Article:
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Jeep’s 4.0 liter PowerTech Straight-Six Engine

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Jeep's 4.0 liter PowerTech Straight-Six Engine

From material by Peter Stern;
with thanks to Frank Swygert

The Jeep 4.0 liter six-cylinder engine provided good acceleration from low speeds in Jeep Wranglers and Cherokees for years, with high torque at low engine speeds. It was used in other vehicles (such as the Grand Cherokee) as well, a strong, durable performer loved by its owners.

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Based on the old 199 cubic inch Typhoon Six (launched in 1964 via the tall-deck 232), the AMC 4.0 liter engine used a shallow-skirt cast-iron block with evenly spaced cylinder bores, loop-flow combustion chambers, in-line valves, and a seven-main-bearing crankshaft.

AMC historian Frank Swygert reported that the 4.0 block is around 1/8" wider than its predecessors, with the 0.10" larger bore offset by taking away support for a mechanical fuel pump. The heads can be bolted to the earlier 232 and 258 blocks (the ports on the right edge have to be sealed when this is done).

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Engineers preserved parts and dimensions to cut tooling and inventory costs, so most internal parts interchange, according to Swygert, among the late-1964 and newer sixes in the 232/258/4.0 family. He wrote that it's "relatively common to put a 258 crank and rods in a 4.0L to make a 280 inch six. This can be done with all stock parts (258 crank/rods, 4.0L block/pistons), but most often a special piston is used along with the slightly longer 4.0L rods."

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In 1986, AMC was using a troublesome 2.8 liter V6 from General Motors and their own 258 (4.2 liter) straight-six, which had been derived from the 232. The 4.2 was used in the CJ7, Concord, Spirit, and Eagle, after debuting as the sole Eagle engine and a Wrangler option.

The related 2.5 liter four-cylinder, which appeared in 1983, was based on the same architecture; Frank Swygert wrote that it was essentially the 258 with the center two cylinders removed and a new head. The four-cylinder produced 125 horsepower in its final years, and, causing some confusion, both replaced a 2.5 liter GM engine and co-existed with a Chrysler 2.5.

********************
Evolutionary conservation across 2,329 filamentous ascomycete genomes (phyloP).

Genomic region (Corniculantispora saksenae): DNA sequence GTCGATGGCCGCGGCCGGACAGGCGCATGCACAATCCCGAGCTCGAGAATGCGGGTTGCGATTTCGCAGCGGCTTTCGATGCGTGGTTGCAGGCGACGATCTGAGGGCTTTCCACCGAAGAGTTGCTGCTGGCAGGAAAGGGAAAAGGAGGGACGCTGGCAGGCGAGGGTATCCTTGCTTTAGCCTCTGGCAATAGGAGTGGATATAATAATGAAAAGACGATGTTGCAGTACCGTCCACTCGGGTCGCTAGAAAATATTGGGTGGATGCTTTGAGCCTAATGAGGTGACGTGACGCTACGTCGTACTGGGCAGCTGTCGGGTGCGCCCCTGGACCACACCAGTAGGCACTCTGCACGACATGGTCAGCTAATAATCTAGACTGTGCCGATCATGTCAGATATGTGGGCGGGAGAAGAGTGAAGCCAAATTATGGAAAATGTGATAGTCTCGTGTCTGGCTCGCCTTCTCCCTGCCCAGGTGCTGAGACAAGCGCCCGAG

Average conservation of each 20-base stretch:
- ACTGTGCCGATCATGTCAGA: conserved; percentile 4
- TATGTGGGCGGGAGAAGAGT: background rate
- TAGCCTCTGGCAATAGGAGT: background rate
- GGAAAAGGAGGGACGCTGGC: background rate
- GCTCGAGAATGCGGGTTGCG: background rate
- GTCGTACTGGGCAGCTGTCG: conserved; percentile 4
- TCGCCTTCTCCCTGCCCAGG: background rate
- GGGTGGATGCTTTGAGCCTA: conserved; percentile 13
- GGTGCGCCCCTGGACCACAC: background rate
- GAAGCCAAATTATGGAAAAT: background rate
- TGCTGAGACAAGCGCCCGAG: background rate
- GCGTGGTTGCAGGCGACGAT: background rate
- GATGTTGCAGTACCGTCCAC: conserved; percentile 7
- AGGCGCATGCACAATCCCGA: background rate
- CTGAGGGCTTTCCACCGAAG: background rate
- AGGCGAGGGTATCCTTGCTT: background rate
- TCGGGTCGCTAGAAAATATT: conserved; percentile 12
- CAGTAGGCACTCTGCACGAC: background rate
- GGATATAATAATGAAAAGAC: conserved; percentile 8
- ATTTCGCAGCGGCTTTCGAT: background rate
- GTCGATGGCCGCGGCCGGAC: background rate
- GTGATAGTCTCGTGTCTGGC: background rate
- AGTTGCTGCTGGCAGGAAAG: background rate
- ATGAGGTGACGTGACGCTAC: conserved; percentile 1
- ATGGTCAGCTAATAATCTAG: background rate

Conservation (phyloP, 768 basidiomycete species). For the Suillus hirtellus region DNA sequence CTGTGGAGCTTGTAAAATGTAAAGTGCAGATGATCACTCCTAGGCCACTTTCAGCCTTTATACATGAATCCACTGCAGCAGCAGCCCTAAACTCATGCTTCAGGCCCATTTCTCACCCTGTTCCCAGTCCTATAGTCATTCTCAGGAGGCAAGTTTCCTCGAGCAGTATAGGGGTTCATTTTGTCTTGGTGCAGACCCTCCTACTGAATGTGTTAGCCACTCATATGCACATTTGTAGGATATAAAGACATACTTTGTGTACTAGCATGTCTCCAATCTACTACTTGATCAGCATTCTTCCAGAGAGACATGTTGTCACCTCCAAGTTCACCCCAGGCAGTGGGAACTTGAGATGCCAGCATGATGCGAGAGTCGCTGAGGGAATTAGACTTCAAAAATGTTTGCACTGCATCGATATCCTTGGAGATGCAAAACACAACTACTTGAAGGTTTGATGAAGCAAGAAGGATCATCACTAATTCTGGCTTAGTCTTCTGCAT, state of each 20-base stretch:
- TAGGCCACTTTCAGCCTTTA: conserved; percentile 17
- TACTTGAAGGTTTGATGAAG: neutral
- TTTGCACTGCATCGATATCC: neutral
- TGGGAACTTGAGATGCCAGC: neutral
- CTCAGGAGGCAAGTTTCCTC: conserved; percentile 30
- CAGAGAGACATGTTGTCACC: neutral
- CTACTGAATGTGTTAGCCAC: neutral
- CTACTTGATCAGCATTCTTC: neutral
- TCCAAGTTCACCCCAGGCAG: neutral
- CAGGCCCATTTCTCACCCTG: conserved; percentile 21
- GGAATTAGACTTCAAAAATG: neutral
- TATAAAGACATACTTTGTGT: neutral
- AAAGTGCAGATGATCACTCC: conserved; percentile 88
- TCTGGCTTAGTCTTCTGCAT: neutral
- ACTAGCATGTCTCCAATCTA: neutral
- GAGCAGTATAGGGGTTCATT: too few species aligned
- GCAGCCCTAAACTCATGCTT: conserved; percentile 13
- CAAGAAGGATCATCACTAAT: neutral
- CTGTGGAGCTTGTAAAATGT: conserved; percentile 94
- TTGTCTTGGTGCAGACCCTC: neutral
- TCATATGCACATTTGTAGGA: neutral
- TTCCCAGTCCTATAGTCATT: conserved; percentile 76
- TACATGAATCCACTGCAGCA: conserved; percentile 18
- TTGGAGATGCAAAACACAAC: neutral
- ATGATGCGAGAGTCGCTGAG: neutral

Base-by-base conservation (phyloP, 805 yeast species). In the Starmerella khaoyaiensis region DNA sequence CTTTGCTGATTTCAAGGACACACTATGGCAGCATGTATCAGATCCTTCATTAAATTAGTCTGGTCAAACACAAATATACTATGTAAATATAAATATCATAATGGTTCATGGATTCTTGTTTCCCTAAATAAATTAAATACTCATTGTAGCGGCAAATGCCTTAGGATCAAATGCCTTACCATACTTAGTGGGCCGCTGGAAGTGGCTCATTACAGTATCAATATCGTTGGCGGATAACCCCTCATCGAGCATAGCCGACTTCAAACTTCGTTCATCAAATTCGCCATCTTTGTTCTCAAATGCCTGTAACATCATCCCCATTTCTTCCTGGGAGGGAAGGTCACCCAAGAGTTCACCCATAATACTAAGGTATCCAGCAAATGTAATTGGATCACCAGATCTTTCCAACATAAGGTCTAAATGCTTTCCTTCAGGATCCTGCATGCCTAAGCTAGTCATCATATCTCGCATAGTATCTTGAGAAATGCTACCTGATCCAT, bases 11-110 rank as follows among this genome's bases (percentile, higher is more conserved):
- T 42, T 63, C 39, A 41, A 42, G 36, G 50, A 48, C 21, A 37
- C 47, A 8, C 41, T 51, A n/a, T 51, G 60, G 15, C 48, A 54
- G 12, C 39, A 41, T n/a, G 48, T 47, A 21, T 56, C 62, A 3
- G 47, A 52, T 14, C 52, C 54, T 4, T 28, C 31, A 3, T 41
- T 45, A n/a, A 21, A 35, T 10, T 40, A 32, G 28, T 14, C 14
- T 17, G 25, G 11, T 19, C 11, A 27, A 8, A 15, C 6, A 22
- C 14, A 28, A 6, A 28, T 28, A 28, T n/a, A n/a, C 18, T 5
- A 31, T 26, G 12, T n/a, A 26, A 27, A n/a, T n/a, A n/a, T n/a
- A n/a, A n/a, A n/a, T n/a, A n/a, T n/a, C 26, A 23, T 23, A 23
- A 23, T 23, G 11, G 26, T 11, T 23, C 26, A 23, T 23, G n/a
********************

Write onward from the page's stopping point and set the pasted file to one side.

Mopar sold a 4.7-liter I-6 stroker long block, to deliver around 265 hp and 290 lb.-ft of torque, for any 1991-2006 Jeep 4.0.

When the 4.0 burst onto the scene in the 1987 Cherokee and Comanche, it had 173 horsepower (215 pound-feet of torque). By comparison, in 1990 (three years after the 4.0's debut), the GM 4.3L V6 only made 160 hp, the Ford 4.9L I6 only made 145 hp, the Ford 4.0 V6 made 155 hp, and the Nissan 3.0 V6 made 153 hp.

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Jeep upped the ante a few times; by 1988, power had crawled up to 177 hp (224 lb-ft), and in 1991, the Cherokee's version was boosted to 190 hp. The engine had a lightweight tuned cast-aluminum intake manifold with long runners for higher torque; the exhaust manifold was tubular steel.

The YJ "Universal Jeep" stuck with the old 258 six (4.2 liter) until the 1991 model year, when it finally gained the 4.0 - but only at 181 hp, possibly due to a more restrictive exhaust. Even so, the 4.0 remained competitive with small V8s and big truck sixes.

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The 4.0 used a Renault-Bendix, or Renix, fuel injection system from its 1987 launch until it was replaced by a far more reliable Chrysler system in 1991. This used standard Chrysler engine computers, allowing easier diagnostics: two yellow rubber covers on the right side of the engine compartment let dealers get codes and do certain tests. (Rob Mayercik wrote that the Renix system did not store codes.) The Chrysler system had a different type of cam position sensor, with no knock sensor or EGR.

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At the factory level, a new Ingersol engine block line was installed in 1996; a new head machining line was installed later.

Willem Weertman, in his definitive book, wrote that many changes were made between 1996 and 1998 to cut noise, vibration, and harshness from the 4.0 engines, including a new cam lobe profile to cut valve seating velocity, isolated valve cover fasteners, and adding a main bearing brace.

As for why the engine was dropped, according to Bob Sheaves, it...